Dupont Circle: I'm probably in the minority here, but I've missed all the scientificky, mind-bending stuff these past two episodes. All this focus on interpersonal relationships makes me feel like I could be watching, say, "Brothers & Sisters" (bleh). And where's Daniel? I miss him.
Liz Kelly: I miss Daniel, too. If anything about this show is annoying, it is the sudden unexplained disappearance of characters (Daniel, Rose & Bernard, etc.). Seems like no matter how unwelcoming Sawyer was, Jack, Kate and Hurley would've found some time to talk to him about what happened over the past three years -- which would include explaining what became of Daniel and Charlotte.
Jen Chaney: I miss Daniel, too. But he's coming back.
And I would say that there has been plenty of scientificky stuff. Not as much as in the first two or three episodes of the season, but certainly enough that "Lost" isn't turning into an episode of "Family."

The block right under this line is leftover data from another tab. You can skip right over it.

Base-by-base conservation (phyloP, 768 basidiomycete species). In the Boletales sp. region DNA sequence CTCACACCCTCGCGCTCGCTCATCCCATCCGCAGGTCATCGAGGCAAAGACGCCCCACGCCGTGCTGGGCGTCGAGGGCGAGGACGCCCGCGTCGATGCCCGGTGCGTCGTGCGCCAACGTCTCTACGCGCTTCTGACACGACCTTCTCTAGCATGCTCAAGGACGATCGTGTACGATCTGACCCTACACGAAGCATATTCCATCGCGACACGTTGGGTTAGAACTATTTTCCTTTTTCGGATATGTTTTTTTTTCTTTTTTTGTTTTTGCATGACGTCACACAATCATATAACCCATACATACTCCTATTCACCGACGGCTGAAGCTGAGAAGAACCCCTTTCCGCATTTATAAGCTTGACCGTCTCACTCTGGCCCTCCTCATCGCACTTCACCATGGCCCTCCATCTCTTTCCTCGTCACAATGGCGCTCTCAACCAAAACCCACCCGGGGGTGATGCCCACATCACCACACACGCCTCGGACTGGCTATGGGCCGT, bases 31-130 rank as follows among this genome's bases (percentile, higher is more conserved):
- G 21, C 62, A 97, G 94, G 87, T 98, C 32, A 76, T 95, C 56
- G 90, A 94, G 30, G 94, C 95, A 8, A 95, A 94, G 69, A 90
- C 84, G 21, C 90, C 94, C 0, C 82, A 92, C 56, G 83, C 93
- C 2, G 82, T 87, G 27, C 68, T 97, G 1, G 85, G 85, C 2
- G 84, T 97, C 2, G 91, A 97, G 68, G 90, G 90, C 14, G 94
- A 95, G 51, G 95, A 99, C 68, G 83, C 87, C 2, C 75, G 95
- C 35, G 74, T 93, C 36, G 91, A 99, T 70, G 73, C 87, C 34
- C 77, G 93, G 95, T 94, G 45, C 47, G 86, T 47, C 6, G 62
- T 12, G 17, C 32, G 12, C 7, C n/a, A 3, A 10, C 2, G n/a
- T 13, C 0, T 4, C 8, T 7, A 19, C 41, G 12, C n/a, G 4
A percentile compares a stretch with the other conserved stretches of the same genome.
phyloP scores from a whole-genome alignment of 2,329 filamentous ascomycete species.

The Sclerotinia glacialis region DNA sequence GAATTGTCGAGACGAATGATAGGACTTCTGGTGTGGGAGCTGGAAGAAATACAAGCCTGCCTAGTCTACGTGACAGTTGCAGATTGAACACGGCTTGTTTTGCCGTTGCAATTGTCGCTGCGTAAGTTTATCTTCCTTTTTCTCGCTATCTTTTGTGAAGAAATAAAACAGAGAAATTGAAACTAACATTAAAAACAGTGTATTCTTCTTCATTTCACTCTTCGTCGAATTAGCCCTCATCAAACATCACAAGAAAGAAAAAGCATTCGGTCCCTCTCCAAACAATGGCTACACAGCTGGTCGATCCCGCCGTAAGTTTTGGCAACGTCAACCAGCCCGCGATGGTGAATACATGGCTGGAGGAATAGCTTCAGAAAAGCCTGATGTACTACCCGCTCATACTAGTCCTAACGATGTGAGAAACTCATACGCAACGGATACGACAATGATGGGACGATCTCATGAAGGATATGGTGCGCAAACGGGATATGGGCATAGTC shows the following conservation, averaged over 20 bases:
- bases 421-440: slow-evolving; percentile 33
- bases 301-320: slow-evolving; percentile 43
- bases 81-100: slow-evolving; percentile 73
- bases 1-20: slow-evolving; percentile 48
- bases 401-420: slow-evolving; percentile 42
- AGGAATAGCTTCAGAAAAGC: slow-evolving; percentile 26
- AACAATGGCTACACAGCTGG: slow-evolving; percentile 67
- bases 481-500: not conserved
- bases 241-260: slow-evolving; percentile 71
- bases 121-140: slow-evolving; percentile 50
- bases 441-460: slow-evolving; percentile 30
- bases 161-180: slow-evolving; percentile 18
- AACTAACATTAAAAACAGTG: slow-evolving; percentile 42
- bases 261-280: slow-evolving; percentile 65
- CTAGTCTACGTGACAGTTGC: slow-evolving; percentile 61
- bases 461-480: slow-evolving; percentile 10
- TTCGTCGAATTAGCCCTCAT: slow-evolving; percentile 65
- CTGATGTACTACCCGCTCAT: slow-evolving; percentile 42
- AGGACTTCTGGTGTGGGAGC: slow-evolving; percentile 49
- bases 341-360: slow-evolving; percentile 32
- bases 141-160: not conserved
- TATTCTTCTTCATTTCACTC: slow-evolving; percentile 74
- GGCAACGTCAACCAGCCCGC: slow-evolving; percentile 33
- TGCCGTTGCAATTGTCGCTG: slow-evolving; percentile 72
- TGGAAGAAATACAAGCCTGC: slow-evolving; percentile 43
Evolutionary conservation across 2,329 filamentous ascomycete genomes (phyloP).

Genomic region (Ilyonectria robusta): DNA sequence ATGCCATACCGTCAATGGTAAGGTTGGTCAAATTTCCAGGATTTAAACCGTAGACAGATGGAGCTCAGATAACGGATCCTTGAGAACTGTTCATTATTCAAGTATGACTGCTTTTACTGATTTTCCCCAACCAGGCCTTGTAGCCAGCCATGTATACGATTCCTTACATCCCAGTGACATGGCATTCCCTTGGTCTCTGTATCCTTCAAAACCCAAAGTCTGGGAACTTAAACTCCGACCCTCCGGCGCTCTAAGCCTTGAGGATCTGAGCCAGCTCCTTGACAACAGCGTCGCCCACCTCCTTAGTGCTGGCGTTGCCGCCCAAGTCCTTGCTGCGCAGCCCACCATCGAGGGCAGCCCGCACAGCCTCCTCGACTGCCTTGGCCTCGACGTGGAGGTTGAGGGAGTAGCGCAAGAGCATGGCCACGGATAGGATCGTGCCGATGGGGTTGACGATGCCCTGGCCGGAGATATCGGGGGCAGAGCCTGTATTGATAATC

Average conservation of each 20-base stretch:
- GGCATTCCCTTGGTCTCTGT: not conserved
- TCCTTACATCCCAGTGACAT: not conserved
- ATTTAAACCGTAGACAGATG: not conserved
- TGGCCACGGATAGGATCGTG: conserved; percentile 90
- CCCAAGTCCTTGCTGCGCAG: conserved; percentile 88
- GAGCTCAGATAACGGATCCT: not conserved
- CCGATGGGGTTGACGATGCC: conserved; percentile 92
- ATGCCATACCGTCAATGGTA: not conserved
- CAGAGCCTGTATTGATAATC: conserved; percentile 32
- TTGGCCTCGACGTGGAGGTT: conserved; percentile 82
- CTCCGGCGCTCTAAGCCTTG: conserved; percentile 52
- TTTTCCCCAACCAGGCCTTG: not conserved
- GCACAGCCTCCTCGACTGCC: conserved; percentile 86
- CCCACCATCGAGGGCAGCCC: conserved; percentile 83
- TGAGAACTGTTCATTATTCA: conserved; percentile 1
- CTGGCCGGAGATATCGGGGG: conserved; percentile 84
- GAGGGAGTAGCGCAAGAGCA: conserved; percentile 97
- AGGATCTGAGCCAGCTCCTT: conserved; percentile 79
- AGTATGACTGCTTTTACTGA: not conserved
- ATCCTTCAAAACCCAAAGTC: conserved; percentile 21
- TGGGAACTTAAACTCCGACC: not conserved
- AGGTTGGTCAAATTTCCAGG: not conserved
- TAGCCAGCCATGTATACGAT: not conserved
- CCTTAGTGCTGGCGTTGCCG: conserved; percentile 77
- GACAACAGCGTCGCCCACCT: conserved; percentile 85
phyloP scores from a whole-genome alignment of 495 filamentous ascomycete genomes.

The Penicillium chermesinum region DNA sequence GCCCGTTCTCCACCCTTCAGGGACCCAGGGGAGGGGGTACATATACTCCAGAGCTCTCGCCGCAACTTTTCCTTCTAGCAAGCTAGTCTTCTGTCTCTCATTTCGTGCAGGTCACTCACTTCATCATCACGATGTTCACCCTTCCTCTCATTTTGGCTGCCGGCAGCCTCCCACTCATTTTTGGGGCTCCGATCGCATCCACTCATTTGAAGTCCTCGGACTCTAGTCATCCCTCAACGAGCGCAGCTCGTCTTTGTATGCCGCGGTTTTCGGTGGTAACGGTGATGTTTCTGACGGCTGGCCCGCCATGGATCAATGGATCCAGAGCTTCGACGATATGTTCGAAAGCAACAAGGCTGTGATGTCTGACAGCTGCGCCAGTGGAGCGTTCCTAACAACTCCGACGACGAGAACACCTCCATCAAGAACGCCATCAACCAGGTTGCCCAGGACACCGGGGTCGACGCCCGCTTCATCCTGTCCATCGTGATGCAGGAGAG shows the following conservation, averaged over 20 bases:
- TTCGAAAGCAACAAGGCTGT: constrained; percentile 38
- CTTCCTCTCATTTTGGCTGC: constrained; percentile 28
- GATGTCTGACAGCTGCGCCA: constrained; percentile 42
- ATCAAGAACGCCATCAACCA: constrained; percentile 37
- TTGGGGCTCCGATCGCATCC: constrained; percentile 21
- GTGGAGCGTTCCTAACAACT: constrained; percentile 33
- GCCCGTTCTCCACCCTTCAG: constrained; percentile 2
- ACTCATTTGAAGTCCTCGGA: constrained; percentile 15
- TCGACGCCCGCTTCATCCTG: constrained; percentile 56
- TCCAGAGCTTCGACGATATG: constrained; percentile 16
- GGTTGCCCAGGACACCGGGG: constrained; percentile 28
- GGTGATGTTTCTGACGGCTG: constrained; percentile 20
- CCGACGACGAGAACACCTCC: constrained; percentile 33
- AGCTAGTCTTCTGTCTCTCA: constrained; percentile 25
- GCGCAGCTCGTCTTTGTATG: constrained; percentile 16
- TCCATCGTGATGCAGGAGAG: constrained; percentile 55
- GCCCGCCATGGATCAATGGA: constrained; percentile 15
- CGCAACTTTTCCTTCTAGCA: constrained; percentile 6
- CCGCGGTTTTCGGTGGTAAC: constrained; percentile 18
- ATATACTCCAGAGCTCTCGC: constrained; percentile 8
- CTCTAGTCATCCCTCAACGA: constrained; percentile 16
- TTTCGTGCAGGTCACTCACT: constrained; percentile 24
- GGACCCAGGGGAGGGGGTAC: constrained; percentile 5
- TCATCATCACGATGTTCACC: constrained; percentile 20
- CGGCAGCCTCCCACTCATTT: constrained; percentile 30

("Family" ... am I the only person who even remembers that show?)
Falls Church: I watched the scene a couple of times, and I think Ben said, "I hate it here" rather than "I hated him."
Jen Chaney: All right, we have several votes for I hate it here.
Since my right ear is clogged and I don't have captioning, I am willing to accept this for now.
Dharmaville: Weather's fine, thanks for asking.
Why do you assume LeFleur has joined up with us? It sure seems equally plausible he's just trying not to rock the boat until he is done thinking. He sure can't go to the Hostiles for help, and no one wants to be on his own hunted by both sides. He's a thinker, remember?
Liz Kelly: Because even in his private moments with Juliet he's talking about how he's not ready to give up what they've built in 1977. His life in the present was a mess -- he was a con man one step ahead of the law and unable to get close to anyone without using the relationship for his own ends. Landing with you good people in Dharmaville has given him a second chance at life and some stability. He's loathe to give that up.